Do you have a plan for helping employees with high COVID-19 care costs?

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There’s no doubt the cost of diagnosing and treating COVID-19 is high. Data collected by FAIR Health found costs that ranged from approximately $37,000 to more than $93,000 per patient, depending on age, location and whether the patient had comorbid conditions that increased the risk of complications from the virus.

Early in the COVID-19 pandemic in the U.S., Congress passed the Coronavirus Aid Response and Economic Security (CARES) act. Part of that act provided emergency funding for hospitals. If a hospital accepted the funding, it was prohibited from billing patients for fees above its in-network reimbursement rate even if the care received was out of network. With the CARES act expiring July 31, 2020, unless it’s later extended by Congress, employees may face larger medical bills if they contract the virus.

And there are several other scenarios where employees may be confronted with significant costs for care even if the act is extended. For example, some patients who seek care in the emergency department for symptoms they suspect are related to COVID-19 but who are not tested for the virus could incur significant out-of-pocket costs. Those with high-deductible plans could be required to pay thousands of dollars out of pocket for care. In addition, though many health plan have waived copays and other costs for COVID-19 related care, many self-funded employer plans don’t include those waivers.

Three ways employers can help employees deal with large medical bills
Employers can help employees prepare for and manage high healthcare costs related to COVID-19 as well as large medical bills related to other health conditions such as serious illness or accidents several ways.

1. Make sure they fully understand their benefits. Educating employees about what services are covered; how to ensure they’re using in-network providers whenever possible; what their deductible, copays and plan maximums are; and whether they need preauthorization for certain services can help them get the most out of their health benefits and lower their bills. If you offer an FSA or an HRA for a high-deductible plan, make sure they both understand how the plans can help them manage costs, which can encourage them to participate in the plans, and how to access the funds when they need them. You can also consider making employer contributions to their FSA and/or HRA to help lower out-of-pocket costs. This education should take place consistently throughout the year, so the message reaches as many employees as possible before they are facing a health crisis or high bills.

2. Help them be savvy healthcare consumers. Encourage employees to carefully review all healthcare bills for errors and duplicate charges. That can be especially important on large bills and inpatient care bills. In fact, Equifax found that for hospital bills totaling $10,000 or more, there was an average error of $1,300. If employees end up with medical bills that they cannot immediately pay, help them find out how to request a payment plan. Key questions they should ask when setting up a payment plan include how long they have to pay their bill, whether the provider will charge interest on the unpaid balance, if there are any fees associated with the plan such as late fees or set up fees, and whether they can pay off the balance before the end of the plan without penalty. Employers can also support employees in efforts to negotiate a lower cost for their care. Some effective negotiation strategies include requesting to pay the rates that insurers pay for the same care and requesting a discount for paying cash. Also talk with employees about contacting the hospital to learn whether they qualify for financial assistance.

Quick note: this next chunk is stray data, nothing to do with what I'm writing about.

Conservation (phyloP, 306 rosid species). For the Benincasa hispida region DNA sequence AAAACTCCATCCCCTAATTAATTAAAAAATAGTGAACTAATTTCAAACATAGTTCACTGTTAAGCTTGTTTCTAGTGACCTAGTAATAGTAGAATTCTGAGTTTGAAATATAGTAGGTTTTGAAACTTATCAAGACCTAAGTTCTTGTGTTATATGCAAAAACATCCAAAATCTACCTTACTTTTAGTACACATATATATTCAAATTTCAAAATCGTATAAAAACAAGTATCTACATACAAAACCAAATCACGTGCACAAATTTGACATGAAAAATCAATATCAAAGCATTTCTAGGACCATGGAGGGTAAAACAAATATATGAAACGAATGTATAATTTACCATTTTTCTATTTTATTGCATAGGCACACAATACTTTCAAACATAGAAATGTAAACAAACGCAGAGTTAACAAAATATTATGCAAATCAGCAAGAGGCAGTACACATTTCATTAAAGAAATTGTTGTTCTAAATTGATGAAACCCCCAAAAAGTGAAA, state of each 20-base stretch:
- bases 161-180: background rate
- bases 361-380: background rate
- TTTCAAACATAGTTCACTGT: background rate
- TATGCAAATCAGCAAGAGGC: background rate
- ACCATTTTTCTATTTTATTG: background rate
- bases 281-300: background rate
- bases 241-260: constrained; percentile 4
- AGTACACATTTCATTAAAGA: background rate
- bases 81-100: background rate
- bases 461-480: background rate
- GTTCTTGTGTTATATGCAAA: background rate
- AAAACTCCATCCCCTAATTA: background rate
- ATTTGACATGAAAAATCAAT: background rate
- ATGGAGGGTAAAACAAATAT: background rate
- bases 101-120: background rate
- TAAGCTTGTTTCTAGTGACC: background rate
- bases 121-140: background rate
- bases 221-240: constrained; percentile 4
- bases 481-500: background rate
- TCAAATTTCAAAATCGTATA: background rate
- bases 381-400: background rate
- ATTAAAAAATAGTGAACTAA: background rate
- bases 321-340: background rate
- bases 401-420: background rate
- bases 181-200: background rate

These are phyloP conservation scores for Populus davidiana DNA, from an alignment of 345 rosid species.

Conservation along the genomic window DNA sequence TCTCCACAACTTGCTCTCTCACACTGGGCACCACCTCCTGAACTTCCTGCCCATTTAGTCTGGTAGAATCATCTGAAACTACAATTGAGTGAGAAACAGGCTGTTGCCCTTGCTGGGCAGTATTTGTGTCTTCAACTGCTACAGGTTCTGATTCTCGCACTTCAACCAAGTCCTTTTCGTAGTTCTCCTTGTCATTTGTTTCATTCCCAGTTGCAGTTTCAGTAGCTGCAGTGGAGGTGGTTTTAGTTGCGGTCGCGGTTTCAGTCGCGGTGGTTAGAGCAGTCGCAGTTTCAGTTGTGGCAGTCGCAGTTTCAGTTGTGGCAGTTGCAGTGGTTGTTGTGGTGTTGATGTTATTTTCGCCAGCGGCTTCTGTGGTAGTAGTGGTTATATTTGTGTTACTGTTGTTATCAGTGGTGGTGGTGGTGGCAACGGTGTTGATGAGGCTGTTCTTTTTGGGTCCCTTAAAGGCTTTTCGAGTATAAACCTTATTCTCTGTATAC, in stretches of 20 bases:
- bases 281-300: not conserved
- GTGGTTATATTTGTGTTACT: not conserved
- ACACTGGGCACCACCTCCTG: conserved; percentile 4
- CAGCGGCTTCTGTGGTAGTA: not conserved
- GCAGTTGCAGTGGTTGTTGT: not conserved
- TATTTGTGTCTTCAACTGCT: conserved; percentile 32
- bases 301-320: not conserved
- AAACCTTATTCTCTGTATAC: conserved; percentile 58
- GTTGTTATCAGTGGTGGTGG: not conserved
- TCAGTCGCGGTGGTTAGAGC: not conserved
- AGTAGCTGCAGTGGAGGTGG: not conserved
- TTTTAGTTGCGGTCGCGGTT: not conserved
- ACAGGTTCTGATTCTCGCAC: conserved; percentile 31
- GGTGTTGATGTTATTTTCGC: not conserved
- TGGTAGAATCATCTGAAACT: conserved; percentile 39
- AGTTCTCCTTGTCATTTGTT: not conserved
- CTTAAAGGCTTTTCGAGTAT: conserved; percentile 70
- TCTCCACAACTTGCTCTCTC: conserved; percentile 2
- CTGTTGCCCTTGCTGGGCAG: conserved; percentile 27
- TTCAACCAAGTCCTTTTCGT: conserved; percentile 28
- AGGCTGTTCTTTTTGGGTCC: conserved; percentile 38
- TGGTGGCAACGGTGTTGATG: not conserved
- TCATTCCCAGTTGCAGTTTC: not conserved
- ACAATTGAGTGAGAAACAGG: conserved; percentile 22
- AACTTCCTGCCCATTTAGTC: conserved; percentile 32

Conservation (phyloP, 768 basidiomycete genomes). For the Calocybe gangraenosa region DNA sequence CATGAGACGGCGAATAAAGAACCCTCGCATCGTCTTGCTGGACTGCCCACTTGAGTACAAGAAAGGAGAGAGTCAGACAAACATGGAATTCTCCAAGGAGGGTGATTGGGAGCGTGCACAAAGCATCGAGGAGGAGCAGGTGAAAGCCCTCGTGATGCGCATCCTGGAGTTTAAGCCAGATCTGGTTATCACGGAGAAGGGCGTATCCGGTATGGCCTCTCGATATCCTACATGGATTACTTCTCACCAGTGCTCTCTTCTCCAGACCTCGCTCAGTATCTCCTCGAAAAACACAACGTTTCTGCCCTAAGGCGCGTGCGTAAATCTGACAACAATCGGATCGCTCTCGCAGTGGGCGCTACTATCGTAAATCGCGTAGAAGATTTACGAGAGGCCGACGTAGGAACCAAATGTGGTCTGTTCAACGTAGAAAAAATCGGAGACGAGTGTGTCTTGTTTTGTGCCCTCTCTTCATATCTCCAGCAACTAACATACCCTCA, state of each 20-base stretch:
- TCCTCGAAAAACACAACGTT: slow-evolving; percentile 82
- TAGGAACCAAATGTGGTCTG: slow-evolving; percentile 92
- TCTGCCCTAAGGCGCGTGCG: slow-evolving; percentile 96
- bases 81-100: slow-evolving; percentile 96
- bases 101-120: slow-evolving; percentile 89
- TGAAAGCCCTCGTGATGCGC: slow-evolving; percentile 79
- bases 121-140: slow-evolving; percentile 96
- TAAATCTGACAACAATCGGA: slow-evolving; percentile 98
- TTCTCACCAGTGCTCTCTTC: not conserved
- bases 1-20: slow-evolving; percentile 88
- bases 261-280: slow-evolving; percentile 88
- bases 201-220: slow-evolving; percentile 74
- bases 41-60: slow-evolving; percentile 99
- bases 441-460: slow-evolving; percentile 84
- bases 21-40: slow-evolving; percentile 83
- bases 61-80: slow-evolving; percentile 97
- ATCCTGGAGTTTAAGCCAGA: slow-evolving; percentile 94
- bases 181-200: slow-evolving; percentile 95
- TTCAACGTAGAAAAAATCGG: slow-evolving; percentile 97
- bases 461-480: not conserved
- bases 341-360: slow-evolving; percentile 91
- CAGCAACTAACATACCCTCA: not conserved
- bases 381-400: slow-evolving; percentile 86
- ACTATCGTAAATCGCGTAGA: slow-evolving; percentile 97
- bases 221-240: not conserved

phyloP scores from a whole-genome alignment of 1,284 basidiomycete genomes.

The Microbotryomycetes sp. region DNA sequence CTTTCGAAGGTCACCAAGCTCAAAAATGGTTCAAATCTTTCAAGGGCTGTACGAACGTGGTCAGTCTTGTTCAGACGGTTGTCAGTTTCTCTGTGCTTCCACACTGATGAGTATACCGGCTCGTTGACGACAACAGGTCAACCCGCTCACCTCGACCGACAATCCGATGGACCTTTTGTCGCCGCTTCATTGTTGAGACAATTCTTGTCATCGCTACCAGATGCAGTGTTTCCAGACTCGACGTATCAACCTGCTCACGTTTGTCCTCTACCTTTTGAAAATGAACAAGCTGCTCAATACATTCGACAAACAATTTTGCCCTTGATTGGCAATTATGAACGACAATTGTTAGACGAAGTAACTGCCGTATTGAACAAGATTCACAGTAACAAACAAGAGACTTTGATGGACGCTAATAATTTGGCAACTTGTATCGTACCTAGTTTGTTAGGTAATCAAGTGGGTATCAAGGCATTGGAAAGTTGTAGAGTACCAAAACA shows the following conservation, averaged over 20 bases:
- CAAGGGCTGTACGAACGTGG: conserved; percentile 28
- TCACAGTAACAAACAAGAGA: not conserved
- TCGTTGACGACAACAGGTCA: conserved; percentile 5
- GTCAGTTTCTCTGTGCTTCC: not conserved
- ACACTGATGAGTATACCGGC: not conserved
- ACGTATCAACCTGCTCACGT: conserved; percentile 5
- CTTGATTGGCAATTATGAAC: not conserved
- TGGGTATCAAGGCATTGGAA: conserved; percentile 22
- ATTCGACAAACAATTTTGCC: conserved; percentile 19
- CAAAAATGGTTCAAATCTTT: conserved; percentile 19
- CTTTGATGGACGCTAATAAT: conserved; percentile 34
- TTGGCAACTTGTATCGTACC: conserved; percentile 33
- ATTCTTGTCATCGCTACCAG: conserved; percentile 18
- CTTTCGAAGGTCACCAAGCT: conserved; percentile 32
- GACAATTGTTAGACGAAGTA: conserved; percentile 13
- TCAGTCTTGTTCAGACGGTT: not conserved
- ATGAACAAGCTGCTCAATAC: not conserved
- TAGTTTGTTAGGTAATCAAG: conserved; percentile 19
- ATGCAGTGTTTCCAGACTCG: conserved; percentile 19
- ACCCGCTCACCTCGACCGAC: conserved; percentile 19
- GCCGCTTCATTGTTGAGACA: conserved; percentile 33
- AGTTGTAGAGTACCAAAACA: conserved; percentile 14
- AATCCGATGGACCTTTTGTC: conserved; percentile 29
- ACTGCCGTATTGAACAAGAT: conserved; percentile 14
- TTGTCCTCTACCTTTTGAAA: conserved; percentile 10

3. Provide the services of a medical billing advocate. Especially in cases where an employee or family member has been treated for a serious illness or injury and faces a long recovery, dealing with the financial aspects of their care can be stressful and overwhelming. By providing the services of a medical billing advocate as a benefit, employers can relieve this stress, help employees make sure their bills are accurate and provide professional assistance negotiating the lowest possible payment. In addition to helping employees financially and psychologically, providing the services of a medical billing advocate can also increase employee satisfaction with their benefits and strengthen loyalty to their employer.

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Medical billing Healthcare benefits Healthcare costs Healthcare plans